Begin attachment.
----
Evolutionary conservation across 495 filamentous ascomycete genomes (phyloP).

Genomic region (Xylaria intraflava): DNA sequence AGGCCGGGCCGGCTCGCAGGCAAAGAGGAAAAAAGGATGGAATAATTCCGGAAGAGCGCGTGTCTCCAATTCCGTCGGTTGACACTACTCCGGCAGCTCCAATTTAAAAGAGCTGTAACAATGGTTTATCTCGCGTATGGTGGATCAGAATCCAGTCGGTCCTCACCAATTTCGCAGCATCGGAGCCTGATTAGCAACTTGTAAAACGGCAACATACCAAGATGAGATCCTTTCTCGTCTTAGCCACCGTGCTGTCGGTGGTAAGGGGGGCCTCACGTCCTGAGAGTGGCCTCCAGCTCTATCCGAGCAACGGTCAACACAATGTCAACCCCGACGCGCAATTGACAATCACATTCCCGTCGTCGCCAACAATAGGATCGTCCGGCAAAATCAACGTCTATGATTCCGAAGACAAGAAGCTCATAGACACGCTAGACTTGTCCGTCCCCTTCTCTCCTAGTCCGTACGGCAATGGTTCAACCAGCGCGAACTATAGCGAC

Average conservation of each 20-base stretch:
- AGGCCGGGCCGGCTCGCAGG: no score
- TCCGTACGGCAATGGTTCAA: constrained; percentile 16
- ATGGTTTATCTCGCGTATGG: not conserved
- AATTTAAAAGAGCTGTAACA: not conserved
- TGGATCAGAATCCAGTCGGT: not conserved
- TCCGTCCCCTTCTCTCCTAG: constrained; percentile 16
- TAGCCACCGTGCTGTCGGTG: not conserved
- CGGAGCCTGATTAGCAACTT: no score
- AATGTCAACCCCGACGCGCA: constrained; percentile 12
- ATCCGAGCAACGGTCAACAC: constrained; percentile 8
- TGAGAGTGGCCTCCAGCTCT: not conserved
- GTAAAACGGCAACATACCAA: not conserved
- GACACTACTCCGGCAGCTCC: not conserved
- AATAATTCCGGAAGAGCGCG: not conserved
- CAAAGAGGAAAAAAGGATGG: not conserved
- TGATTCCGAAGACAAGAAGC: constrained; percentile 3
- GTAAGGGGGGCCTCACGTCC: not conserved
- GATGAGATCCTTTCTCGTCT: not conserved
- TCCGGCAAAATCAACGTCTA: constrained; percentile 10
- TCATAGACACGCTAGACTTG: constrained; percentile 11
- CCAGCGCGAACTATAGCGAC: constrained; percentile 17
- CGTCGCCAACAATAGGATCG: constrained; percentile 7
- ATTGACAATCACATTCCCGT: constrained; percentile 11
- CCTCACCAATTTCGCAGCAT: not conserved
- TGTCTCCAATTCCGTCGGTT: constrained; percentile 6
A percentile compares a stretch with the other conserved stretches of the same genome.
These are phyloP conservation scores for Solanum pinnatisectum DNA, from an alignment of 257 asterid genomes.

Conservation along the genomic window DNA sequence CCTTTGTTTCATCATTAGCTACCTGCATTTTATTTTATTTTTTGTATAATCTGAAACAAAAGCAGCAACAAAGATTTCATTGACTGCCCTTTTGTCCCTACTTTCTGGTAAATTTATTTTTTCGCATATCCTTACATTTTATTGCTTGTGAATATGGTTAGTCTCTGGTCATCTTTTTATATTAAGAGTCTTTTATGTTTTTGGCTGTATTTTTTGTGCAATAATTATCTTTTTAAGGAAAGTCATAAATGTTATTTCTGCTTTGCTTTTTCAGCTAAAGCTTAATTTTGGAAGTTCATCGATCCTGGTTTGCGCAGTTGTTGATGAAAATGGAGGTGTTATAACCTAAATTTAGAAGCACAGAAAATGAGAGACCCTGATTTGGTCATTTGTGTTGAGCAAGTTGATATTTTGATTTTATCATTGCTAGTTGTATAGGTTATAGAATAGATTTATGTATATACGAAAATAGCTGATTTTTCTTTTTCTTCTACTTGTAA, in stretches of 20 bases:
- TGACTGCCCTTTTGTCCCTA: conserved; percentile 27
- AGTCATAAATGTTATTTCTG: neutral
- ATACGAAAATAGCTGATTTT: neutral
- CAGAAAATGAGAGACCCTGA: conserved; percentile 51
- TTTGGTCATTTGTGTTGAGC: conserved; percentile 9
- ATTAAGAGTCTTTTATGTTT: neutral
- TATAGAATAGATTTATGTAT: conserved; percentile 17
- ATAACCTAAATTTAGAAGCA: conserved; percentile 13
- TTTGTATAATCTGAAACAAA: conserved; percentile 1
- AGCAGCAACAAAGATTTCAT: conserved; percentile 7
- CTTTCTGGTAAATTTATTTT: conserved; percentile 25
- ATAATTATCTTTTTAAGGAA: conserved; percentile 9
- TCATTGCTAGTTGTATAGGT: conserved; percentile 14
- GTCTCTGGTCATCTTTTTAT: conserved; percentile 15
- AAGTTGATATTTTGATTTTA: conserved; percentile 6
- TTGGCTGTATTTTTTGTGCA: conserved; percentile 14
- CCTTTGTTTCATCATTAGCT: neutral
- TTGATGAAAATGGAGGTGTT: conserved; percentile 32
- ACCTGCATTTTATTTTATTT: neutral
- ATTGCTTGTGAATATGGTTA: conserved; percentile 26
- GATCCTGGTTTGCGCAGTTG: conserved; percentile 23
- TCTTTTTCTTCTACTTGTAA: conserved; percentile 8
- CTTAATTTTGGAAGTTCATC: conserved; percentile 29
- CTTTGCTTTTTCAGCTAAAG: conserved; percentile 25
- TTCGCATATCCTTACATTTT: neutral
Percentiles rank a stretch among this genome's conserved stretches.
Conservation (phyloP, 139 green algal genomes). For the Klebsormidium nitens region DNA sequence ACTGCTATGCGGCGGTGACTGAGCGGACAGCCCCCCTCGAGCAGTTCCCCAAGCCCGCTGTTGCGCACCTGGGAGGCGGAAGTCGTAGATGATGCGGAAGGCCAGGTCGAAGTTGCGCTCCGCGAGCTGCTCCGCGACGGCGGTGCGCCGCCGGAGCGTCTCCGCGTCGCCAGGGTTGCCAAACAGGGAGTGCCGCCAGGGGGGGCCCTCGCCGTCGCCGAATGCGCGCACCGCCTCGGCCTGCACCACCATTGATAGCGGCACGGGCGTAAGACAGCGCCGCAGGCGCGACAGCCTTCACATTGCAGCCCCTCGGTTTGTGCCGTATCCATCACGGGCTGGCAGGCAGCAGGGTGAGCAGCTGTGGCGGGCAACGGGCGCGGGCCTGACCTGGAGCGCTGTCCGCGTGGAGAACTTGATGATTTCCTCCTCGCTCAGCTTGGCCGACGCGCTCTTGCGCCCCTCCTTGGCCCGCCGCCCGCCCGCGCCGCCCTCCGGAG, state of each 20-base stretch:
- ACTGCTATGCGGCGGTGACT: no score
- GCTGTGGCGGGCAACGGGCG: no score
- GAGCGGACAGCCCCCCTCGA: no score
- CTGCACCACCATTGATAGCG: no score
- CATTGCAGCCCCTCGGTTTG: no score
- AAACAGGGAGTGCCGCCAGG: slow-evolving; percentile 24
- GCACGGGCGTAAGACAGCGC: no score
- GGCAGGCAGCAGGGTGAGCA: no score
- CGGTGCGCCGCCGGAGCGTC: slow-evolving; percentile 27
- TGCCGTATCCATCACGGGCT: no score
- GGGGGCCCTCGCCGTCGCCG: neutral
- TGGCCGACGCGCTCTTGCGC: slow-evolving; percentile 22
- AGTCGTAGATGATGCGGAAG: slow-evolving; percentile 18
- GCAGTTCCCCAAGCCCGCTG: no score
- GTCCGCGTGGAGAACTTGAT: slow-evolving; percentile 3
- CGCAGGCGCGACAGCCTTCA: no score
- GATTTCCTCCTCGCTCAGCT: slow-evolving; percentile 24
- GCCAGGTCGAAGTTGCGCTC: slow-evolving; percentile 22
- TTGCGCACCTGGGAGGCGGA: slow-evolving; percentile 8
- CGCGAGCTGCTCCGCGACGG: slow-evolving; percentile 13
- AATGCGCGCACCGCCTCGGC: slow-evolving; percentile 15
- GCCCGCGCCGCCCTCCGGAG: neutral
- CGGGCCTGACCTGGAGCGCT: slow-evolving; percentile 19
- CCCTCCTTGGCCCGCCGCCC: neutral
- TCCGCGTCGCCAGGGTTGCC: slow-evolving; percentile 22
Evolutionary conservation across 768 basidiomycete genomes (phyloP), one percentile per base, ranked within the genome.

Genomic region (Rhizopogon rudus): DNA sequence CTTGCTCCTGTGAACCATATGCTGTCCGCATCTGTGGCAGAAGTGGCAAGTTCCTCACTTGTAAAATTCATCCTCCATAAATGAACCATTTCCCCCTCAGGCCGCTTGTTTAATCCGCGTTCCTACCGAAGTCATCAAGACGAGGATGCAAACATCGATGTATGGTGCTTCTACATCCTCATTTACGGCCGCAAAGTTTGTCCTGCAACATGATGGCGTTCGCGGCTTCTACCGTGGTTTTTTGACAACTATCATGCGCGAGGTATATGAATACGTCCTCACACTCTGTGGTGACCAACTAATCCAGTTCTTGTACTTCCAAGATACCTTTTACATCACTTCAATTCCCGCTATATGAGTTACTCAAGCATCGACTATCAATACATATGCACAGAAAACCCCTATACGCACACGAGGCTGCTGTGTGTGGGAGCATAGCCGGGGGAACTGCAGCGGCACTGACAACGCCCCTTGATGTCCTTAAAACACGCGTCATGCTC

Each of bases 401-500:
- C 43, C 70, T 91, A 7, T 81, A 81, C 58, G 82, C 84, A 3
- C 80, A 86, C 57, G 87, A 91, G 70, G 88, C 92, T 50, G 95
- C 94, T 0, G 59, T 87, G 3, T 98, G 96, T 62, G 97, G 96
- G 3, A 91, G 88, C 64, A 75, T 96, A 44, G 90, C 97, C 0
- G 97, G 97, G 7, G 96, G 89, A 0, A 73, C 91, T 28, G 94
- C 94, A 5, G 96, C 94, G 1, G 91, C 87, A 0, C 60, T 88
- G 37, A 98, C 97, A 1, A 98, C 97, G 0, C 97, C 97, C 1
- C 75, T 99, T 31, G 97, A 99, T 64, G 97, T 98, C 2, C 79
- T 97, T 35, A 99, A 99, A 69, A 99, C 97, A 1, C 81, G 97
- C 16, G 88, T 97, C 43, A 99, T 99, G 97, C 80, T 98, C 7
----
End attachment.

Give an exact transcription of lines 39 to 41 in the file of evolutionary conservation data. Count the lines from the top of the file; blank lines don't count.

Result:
- ATAACCTAAATTTAGAAGCA: conserved; percentile 13
- TTTGTATAATCTGAAACAAA: conserved; percentile 1
- AGCAGCAACAAAGATTTCAT: conserved; percentile 7